Monday morning Dr Sue will come to the house and do the procedure here.

https://tersiaburger.com/2012/12/07/the-night-was-not-over/

Vic and her Dad
Vic and her Dad

 

20.12.2012

Today has been a very, very bad day. Sr Siza was here when Vic had a violent vomiting spell. Yesterday Vic fractured a vertebra again. Her pain is out of control. Her breathing was shallow.

“I don’t want Jon-Daniel to see me now Mommy. It freaks him out when I can’t breathe” Vic pleaded

I lay behind her back, gently holding her whilst the tears wracked through her little body.

I don’t want to die Mommy. If only I can live for another year….. But I am so tired!” Vic softly cried

https://tersiaburger.com/2012/12/20/i-dont-want-to-die/

 25.12.2012

This is our last Christmas as a complete family.

Vic has been vomiting non-stop.  The acid has burnt the inside of her mouth.  Her derriere is so lumpy, black and blue from the constant injections.  Sr Siza popped in.  She examined Vic and started drawing up a Clopamon and Morphine injection.

“Please Sister, not my bum.  Please do it on my thigh.”

Vic no longer has an appetite.  She is sleeping at least 20 out of 24 hours.  Vic is very warm to the touch and appears flushed.  The thermometer reflects a temperature of 37 degrees C.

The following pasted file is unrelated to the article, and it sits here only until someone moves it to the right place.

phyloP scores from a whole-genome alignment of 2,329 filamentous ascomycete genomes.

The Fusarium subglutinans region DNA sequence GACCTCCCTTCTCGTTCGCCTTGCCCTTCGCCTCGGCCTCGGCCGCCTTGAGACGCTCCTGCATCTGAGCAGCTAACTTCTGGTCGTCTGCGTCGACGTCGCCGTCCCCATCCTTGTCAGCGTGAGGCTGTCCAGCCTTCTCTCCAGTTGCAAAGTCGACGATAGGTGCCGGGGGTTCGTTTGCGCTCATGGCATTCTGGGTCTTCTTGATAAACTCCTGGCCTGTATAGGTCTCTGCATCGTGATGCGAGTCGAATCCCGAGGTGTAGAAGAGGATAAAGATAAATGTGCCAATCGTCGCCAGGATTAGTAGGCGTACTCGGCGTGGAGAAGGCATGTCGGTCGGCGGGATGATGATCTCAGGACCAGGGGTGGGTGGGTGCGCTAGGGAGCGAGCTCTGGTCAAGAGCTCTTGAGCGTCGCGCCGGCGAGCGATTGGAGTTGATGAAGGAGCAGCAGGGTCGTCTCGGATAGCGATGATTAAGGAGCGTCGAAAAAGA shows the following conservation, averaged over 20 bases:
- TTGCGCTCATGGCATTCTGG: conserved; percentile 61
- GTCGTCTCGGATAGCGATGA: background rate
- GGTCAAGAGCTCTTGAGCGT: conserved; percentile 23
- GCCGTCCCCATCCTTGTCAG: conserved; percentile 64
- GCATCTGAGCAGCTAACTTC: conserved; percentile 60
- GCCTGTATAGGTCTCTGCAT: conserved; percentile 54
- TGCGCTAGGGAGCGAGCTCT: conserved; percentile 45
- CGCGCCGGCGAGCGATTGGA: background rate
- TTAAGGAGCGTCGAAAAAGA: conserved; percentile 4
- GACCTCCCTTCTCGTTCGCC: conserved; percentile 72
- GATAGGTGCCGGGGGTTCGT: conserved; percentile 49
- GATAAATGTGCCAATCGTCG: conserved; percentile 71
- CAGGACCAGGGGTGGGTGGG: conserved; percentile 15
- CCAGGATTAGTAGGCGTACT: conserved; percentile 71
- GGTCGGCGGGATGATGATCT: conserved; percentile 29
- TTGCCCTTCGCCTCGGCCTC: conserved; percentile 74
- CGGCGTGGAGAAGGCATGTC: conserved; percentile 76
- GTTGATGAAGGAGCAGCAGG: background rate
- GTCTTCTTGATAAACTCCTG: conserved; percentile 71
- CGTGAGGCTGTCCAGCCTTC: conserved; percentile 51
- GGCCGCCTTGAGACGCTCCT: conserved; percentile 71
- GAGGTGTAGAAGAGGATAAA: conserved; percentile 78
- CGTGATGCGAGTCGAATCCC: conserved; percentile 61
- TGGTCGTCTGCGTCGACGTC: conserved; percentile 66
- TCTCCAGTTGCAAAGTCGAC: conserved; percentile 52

“Do you understand what your body is telling you Vic?”  Siza asked

Vic nodded and whispered “I do not want to die…”

https://tersiaburger.com/2012/12/25/a-time-to-be-born-and-a-time-to-die/

Jon-Daniel telling his Mommy he received his honours blazer
Jon-Daniel telling his Mommy he received his honours blazer

2.1.2013

Vic is having a strange day… Her blood pressure is all over; her heart races and then slows down.

“Something is wrong mommy.”

This evening Vic double checked with me whether I remembered which hymns had to be sung at her memorial service.  She cried when she (again) named her pallbearers.  “Please don’t let me lie in a refrigerator for a long time Mommy…Let them cremate me as quickly as possible”              https://tersiaburger.com/2013/01/02/sisters-by-heart/

Jared just quietly sitting with his mommy
Jared just quietly sitting with his mommy

1.7.2012

Vic worries about the family’s ability to cope with her illness and eventual death.  When Jared whispered to her “Mommy, I want your face to be the first thing I see when I wake up from the operation” he validated her fears…